Harry G. Wilkinson was born in Detroit to Henry and Sybil (nee Cole) Wilkinson. His father owned an
automotive shop and his mother taught piano and voice. Harry attended Redford High where he played varsity football and then spent two years at Michigan State where he was on the college gymnastics team. He spent one semester at the University of Hawaii to get away from the Michigan winter. Living a block from the beach, he surfed, took philosophy classes and came to love water sports. In 1953, he joined the military and was stationed at an Air Force base in England. Upon discharge, he finished his undergraduate studies at the Uni- versity of Michigan and went on to the University of Chicago Law School where he earned his JD in 1961. While in law school, he married Dorothy McQuillan and had three sons with her, Bruce, Stuart and Neal.
After he graduated, Harry moved to Washington, DC with his young family and worked as Counsel to U.S. Senate Subcommittees on Migratory Labor and Constitutional Rights where he was the principal drafter of Federal bail reform and VISTA (domestic peace corps) legislation. He then moved to the Community Conciliation Service at the U.S. Justice Department where he mediated community racial disputes, and later worked as the Congressional Liaison for the Secretary of Labor dealing with such issues as migratory labor, poverty programs and unem- ployment insurance. He was also active in Democratic politics and performed advance work for the election campaign of President Johnson in 1964.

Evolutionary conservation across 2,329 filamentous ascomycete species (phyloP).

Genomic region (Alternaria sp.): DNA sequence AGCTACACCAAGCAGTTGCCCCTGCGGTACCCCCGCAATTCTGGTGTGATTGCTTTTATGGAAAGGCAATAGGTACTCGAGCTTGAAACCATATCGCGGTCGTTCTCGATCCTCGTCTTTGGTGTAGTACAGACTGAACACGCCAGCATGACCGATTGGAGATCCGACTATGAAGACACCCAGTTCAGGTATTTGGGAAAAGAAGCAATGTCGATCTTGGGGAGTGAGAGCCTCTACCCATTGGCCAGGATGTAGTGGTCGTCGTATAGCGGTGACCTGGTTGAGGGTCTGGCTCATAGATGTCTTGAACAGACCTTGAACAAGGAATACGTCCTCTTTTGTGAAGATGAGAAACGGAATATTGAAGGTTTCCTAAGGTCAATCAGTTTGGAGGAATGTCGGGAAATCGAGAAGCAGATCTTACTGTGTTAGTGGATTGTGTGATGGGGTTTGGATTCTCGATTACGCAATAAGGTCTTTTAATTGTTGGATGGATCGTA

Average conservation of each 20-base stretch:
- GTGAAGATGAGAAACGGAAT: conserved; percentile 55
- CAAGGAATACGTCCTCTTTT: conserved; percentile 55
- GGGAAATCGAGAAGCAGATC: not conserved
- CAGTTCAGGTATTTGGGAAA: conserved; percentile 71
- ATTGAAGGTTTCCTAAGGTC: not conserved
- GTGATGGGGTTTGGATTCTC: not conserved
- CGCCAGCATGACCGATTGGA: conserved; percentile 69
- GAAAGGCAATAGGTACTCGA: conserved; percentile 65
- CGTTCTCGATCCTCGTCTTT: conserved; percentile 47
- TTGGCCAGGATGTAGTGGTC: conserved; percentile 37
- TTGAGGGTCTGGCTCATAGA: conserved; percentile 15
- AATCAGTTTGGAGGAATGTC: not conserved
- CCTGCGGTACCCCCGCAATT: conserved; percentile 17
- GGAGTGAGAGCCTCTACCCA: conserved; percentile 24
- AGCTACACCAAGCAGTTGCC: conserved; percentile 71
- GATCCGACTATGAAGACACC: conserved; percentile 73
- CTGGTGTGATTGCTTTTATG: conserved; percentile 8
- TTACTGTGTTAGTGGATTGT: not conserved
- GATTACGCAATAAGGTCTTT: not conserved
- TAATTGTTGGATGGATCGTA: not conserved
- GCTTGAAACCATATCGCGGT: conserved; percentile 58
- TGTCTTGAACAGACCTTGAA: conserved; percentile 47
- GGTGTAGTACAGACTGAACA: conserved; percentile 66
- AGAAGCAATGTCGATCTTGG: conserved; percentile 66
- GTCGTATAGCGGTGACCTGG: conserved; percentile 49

In 1967, Harry joined the Peace Corps as Deputy Director in Ethiopia and was later the Peace Corp Director in Costa Rica. He stayed on in Costa Rica after leaving the Peace Corps to prac- tice international law with a local law firm. In 1977, he returned to government service as a Foreign Service Officer with the U.S. Agency for International Development (USAID) serving in Nicaragua, Washington, DC, El Salvador and South Africa. In South Africa he headed the Hu- man Rights Office, supporting local human rights organizations in their struggle against apartheid. A high point was meeting Nelson Mandela. In 1985 Harry married Cecily Mango who also worked for USAID and they had a son, Henry. After retiring from the government, Harry worked for the South Africa Lawyers for Human Rights and later as a consultant on human rights and democracy-promotion for USAID in In- donesia and Jordan where his wife was stationed.
During retirement in Greenville, SC, Harry served on the Board of Directors of the South Caroli- na ACLU continuing his life-long passion to support human and civil rights. He also supported local performing arts groups, attended a variety of cultural events and participated in a range of sports. He was an avid reader of the New York Times and loved classical music. He told won- derful stories about his youth and time overseas and had a repertory of jokes he liked to tell. He was a talented handyman who undertook major renovations of the various houses he lived in and had a serial collection of classic BMWs and Mercedes. He and his family spent their summers in Hampstead, NH where they maintained a lakeside cottage and they loved swim- ming and kayaking together.
Harry died at home of natural causes at the age of 87. He is survived by Cecily Mango, his wife of 35 years, four sons, Bruce, Stuart, Neal and Henry and five grandchildren. In lieu of flowers, contributions may be sent to the ACLU of South Carolina or other human or civil rights organizations of your choice.